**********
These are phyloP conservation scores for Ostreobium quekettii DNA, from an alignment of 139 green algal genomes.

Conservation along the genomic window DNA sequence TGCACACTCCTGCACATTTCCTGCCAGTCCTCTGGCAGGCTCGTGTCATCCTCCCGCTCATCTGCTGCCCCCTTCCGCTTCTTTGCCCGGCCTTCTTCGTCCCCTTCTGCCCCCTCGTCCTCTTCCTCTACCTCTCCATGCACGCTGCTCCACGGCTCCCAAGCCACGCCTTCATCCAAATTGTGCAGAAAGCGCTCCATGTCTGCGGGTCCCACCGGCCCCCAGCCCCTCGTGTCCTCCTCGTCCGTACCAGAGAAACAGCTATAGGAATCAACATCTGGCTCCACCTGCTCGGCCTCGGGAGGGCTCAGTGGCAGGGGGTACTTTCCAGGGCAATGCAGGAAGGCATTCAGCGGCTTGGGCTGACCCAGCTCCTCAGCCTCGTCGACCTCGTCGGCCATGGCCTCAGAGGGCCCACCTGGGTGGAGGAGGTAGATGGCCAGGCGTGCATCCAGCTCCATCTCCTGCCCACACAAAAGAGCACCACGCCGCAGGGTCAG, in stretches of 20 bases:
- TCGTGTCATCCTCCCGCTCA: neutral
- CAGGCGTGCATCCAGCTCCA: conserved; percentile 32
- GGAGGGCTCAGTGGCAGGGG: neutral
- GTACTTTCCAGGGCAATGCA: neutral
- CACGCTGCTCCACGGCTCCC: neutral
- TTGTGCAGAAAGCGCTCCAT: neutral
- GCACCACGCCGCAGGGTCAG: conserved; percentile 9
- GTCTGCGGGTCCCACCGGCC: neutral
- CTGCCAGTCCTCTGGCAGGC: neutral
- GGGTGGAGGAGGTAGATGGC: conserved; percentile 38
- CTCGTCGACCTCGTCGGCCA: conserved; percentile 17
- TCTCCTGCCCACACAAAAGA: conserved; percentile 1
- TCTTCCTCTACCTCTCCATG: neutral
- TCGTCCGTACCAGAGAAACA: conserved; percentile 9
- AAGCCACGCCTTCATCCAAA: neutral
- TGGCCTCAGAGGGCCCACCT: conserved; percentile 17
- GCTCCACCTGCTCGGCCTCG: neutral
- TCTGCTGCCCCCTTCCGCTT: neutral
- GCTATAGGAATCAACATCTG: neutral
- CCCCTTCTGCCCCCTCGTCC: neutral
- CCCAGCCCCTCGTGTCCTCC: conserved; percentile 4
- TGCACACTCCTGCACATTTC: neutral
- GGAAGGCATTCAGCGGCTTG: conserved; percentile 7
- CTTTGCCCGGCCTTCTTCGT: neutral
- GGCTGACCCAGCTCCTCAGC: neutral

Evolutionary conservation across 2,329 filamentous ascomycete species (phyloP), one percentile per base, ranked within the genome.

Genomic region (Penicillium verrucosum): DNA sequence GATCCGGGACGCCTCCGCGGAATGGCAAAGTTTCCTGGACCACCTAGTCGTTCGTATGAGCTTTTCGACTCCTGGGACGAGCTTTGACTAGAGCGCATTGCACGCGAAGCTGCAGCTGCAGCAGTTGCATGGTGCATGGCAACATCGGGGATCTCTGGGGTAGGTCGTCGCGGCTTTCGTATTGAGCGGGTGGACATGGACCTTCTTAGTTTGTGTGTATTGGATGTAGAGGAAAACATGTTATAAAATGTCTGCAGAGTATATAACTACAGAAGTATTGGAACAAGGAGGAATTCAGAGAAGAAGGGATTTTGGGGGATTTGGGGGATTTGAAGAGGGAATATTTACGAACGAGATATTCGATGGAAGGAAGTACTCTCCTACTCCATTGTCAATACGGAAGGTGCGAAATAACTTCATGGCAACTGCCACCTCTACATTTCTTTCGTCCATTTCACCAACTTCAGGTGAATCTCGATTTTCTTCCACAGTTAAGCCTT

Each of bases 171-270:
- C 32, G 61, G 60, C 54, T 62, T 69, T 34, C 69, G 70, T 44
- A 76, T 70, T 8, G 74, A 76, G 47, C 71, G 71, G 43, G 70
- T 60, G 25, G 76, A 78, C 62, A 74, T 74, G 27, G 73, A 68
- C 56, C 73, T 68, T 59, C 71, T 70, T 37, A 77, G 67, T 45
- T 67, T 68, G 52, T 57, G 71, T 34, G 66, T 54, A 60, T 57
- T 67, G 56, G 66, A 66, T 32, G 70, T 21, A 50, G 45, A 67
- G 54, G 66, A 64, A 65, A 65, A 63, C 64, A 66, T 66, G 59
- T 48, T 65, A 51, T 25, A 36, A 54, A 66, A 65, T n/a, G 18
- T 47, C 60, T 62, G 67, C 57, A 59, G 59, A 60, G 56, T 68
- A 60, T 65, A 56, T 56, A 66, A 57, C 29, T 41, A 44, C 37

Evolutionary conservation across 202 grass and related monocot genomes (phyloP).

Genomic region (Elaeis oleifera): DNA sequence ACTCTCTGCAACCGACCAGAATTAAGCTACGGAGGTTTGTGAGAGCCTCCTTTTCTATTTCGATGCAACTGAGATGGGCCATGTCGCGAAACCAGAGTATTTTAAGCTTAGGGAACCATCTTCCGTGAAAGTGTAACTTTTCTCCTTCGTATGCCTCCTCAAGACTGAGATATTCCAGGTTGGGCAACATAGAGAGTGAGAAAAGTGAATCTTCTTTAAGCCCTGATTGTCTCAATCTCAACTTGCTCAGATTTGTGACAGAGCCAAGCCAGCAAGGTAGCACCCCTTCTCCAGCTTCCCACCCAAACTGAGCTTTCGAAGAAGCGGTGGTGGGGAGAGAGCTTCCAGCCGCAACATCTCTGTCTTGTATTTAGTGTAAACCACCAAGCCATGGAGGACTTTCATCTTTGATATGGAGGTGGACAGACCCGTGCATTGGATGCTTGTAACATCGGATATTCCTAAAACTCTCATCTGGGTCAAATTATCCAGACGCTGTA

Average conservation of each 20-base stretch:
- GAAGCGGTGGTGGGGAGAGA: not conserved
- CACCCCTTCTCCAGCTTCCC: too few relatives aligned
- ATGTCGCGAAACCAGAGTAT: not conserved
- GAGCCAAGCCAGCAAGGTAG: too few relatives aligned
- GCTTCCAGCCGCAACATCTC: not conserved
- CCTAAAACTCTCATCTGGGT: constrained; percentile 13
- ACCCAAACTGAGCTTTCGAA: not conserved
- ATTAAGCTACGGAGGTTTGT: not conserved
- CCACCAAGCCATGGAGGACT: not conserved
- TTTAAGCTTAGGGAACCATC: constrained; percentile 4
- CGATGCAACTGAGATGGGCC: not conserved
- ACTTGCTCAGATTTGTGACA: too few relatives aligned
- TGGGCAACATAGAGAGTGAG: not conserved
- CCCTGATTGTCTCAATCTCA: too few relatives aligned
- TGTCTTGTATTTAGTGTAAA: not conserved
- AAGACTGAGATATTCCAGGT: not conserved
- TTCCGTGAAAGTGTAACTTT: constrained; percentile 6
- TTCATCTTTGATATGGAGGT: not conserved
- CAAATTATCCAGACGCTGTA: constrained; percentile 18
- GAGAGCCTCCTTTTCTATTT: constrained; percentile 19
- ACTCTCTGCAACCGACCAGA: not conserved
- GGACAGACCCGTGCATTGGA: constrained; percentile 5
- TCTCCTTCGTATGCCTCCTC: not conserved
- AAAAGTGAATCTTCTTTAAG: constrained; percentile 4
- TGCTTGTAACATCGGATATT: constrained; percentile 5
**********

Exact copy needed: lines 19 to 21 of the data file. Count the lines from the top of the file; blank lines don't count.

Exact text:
- GCTCCACCTGCTCGGCCTCG: neutral
- TCTGCTGCCCCCTTCCGCTT: neutral
- GCTATAGGAATCAACATCTG: neutral